Texas counties that demanded tens of thousands of dollars to provide billing records from outside attorneys representing them in opioid lawsuits have mostly agreed to hand them over for free, after complaints were filed with the Texas Attorney General's Office alleging the cost estimates were excessive and violated the Texas Public Information Act.
A number of counties initially quoted costs of as much as $750 an hour for outside attorneys to review and redact privileged information from billing statements, which are considered public records under Texas law. The cost demands from counties represented by Simon Greenstone Panatier, a Dallas law firm, were remarkably consistent, with Dallas County, population 2.6 million, and Nacogdoches County, population 66,000, each charging $24,190.
The large cost demands appeared to conflict with the Texas Administrative Code, which caps labor charges for locating, compiling and manipulating data for a public information request at $15 an hour. Time spent to “redact, blackout, or otherwise obscure confidential information” is subject to the same hourly fee cap.
After numerous complaints were filed with the Texas attorney general, several of the counties provided billing records for free. Simon Greenstone declined comment for this story, but earlier said its governmental clients were free to release billing records if they wanted, but would be charged if Simon Greenstone attorneys were required to review the records first.
Travis County, home to the state capital Austin, refused to turn over its billing records, saying they were protected by the attorney-client privilege. Texas Attorney General Ken Paxton’s office rejected that claim almost in its entirety in a Sept. 28 letter, however, saying only entries reflecting “the mental impressions, opinions, conclusions or legal theories” of lawyers are subject to the privilege. Travis County has yet to release records in accordance with the AG's ruling..
Texas passed a law requiring detailed public disclosure of billing records for outside attorneys after a political scandal erupted over the $3 billion collected by private attorneys in the state’s lawsuit against the tobacco industry. Former Attorney General Dan Morales eventually went to prison for trying to steer $500 million of the fees to a friend, and Texas governments were held to a strict set of rules for hiring and paying outside lawyers. Those rules include recordkeeping requirements and a two-part test for fees including a “lodestar” calculation based on the actual hours worked.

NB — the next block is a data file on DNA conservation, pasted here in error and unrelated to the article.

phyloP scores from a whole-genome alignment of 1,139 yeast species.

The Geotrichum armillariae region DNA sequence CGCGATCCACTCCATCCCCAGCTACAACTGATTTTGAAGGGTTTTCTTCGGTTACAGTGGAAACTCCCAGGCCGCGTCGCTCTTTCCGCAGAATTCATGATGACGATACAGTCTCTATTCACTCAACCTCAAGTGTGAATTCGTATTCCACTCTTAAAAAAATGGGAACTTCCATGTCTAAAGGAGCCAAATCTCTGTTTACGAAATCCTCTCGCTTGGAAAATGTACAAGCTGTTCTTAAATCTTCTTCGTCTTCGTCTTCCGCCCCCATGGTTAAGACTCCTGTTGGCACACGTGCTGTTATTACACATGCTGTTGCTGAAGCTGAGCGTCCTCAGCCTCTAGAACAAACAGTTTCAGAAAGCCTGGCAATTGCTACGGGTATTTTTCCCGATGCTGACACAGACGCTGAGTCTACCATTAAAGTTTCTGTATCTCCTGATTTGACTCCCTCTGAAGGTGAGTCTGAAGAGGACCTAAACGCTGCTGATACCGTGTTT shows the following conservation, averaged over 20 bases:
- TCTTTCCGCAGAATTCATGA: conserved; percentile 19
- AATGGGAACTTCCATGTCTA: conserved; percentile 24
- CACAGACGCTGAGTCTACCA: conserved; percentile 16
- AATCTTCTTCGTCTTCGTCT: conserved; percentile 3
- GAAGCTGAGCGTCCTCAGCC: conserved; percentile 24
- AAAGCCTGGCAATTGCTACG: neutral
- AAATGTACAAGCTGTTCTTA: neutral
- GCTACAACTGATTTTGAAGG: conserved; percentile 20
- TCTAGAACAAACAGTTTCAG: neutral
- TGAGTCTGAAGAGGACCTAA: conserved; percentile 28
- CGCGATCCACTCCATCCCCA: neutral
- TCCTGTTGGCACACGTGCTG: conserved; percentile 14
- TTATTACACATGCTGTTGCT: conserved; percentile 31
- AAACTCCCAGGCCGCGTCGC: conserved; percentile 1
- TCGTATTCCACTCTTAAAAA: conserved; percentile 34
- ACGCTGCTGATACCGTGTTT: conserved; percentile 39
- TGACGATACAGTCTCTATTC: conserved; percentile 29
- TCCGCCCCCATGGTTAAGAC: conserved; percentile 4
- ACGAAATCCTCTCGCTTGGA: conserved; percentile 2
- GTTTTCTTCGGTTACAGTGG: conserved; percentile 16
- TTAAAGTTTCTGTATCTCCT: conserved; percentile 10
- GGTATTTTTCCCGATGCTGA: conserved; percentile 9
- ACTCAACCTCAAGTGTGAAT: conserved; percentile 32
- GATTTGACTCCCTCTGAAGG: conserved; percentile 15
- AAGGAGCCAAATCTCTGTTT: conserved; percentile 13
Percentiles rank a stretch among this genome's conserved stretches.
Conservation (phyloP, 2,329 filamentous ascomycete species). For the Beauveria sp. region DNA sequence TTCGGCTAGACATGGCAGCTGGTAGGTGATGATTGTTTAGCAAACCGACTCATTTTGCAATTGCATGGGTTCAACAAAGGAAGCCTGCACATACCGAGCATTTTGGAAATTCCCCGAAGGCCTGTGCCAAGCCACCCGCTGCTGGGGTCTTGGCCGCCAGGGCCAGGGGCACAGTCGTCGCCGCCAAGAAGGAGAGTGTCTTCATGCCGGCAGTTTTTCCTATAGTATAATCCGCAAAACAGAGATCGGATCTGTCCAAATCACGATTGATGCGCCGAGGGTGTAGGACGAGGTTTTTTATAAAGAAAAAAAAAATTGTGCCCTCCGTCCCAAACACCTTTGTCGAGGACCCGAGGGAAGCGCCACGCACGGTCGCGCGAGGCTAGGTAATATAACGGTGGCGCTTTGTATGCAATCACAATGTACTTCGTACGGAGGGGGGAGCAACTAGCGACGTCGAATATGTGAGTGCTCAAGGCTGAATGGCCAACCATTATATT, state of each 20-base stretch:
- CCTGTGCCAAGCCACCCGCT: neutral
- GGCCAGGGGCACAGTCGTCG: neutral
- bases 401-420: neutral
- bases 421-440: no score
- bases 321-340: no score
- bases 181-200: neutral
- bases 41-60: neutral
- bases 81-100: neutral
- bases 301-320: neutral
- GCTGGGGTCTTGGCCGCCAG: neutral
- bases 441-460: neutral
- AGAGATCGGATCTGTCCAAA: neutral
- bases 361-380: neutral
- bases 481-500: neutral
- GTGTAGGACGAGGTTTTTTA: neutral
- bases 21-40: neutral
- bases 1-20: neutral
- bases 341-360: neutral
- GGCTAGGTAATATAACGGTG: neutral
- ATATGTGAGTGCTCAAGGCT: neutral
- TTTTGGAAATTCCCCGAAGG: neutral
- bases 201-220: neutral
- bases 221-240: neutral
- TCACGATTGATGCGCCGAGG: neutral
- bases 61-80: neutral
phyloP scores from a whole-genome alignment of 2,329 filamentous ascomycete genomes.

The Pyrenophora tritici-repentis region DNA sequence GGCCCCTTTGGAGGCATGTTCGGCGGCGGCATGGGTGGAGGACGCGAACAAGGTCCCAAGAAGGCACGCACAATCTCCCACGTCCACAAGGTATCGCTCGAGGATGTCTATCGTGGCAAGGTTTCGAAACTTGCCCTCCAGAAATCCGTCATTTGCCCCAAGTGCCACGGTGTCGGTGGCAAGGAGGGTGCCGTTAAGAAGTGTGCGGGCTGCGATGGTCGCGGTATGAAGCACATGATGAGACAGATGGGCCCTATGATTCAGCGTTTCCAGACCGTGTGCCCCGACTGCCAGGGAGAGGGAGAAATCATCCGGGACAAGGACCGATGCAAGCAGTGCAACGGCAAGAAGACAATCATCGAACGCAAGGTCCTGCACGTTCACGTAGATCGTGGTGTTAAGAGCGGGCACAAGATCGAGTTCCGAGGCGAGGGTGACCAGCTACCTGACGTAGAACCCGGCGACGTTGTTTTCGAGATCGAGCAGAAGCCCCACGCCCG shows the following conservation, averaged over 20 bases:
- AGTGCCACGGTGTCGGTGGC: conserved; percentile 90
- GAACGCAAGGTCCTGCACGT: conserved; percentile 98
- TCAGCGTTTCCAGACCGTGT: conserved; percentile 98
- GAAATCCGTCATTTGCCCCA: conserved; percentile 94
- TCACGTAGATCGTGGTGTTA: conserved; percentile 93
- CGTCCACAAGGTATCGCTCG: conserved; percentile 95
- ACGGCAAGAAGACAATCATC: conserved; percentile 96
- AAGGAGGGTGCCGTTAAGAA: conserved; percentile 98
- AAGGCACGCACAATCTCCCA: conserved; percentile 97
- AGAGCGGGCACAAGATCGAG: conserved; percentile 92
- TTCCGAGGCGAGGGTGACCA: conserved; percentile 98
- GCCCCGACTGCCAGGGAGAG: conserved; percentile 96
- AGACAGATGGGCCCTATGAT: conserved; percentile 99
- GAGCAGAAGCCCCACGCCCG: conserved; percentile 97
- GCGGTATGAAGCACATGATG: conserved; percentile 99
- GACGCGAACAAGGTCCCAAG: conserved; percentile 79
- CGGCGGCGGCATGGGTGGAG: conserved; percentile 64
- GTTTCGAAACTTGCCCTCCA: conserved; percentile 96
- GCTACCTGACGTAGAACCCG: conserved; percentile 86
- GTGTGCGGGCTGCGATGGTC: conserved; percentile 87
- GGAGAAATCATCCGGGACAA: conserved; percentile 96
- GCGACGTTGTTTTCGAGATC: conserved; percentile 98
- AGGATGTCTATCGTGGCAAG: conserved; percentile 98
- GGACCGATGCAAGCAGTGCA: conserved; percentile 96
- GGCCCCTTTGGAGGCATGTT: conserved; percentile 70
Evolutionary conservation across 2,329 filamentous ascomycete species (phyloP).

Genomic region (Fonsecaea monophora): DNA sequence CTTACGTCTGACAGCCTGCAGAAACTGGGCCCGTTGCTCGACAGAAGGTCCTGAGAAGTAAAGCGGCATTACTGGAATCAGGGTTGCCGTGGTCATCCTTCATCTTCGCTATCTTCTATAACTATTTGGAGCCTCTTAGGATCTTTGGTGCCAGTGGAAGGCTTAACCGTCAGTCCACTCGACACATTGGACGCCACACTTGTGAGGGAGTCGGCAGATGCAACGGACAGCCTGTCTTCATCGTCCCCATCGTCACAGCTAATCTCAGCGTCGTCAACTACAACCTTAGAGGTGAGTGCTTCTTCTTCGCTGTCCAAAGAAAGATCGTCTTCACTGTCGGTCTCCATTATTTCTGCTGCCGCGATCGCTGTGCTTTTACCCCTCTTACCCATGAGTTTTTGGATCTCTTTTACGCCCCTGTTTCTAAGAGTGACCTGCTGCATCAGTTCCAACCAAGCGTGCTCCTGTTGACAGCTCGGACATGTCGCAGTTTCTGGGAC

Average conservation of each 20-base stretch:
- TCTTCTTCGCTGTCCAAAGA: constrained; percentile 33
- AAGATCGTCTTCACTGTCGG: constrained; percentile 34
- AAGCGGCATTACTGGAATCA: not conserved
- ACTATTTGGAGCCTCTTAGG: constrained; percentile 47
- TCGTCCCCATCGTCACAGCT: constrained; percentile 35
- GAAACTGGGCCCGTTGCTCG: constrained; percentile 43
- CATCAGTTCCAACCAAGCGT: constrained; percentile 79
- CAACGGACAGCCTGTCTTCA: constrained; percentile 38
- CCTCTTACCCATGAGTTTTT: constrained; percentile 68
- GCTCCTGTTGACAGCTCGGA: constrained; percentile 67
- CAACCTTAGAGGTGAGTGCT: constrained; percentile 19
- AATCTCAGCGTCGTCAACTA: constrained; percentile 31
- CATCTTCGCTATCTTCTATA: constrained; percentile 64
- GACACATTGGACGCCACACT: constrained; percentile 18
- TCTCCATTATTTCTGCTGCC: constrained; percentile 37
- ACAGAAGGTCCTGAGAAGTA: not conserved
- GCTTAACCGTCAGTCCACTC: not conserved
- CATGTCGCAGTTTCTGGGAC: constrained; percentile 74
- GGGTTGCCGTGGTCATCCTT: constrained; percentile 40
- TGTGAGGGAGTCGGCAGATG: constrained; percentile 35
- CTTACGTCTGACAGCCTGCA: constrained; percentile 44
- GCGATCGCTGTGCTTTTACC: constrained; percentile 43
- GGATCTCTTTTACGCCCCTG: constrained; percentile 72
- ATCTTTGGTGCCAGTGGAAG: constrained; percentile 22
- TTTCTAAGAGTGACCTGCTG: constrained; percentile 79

In disclosures so far, the counties show small teams of lawyers and paralegals have racked up limited hours working for individual counties, while larger teams have worked on “common benefit” projects to be shared by all. Lawyers with Simon Greenstone, for example, recorded just two hours at $200 an hour to draft Parker County’s complaint and only $550 worth of work through Oct. 3. Simon Greenstone’s common expenses, for all its Texas opioid clients, totaled almost 115 hours from September 2017 through August of this year, meanwhile, much of it at partner-level rates of $750 an hour.
The common benefit bill, which will be allocated among all of the law firm’s governmental clients, totaled $64,465 through Aug. 3, according to a Sept. 27 invoice produced under a public records request. Some billing entries were blacked out, while most of the others contain generic statements such as “attorney and staff meeting to discuss pleadings, causes of action, legal research issues, and consulting experts.” The names of expert witnesses hired by the plaintiffs have been blacked out.
One law firm, The Cicala Law Firm, released its records for November 2017 through July of this year for free upon a first request. Cicala represents Webb County and the records show the financial risk assumed by law firms that can’t spread the costs of opioid litigation across a large number of counties. Over that eight-month period Cicala reported more than 1,200 hours worked on the case including more than 50 hours on pleadings and motions.
The outside lawyers representing Texas counties are all working under contingency-fee contracts granting them as much as 35% -- the statutory maximum – of any judgment or settlement. The billing records will only be used to compare against those contingency fees. Under Texas law, outside plaintiff lawyers are to be paid the lower of the contingency fee or a lodestar amount calculated by adding up hours billed plus a multiplier of up to four to reflect the risk of taking on the case. The counties aren’t liable for any of the billed amounts unless they obtain a financial recovery.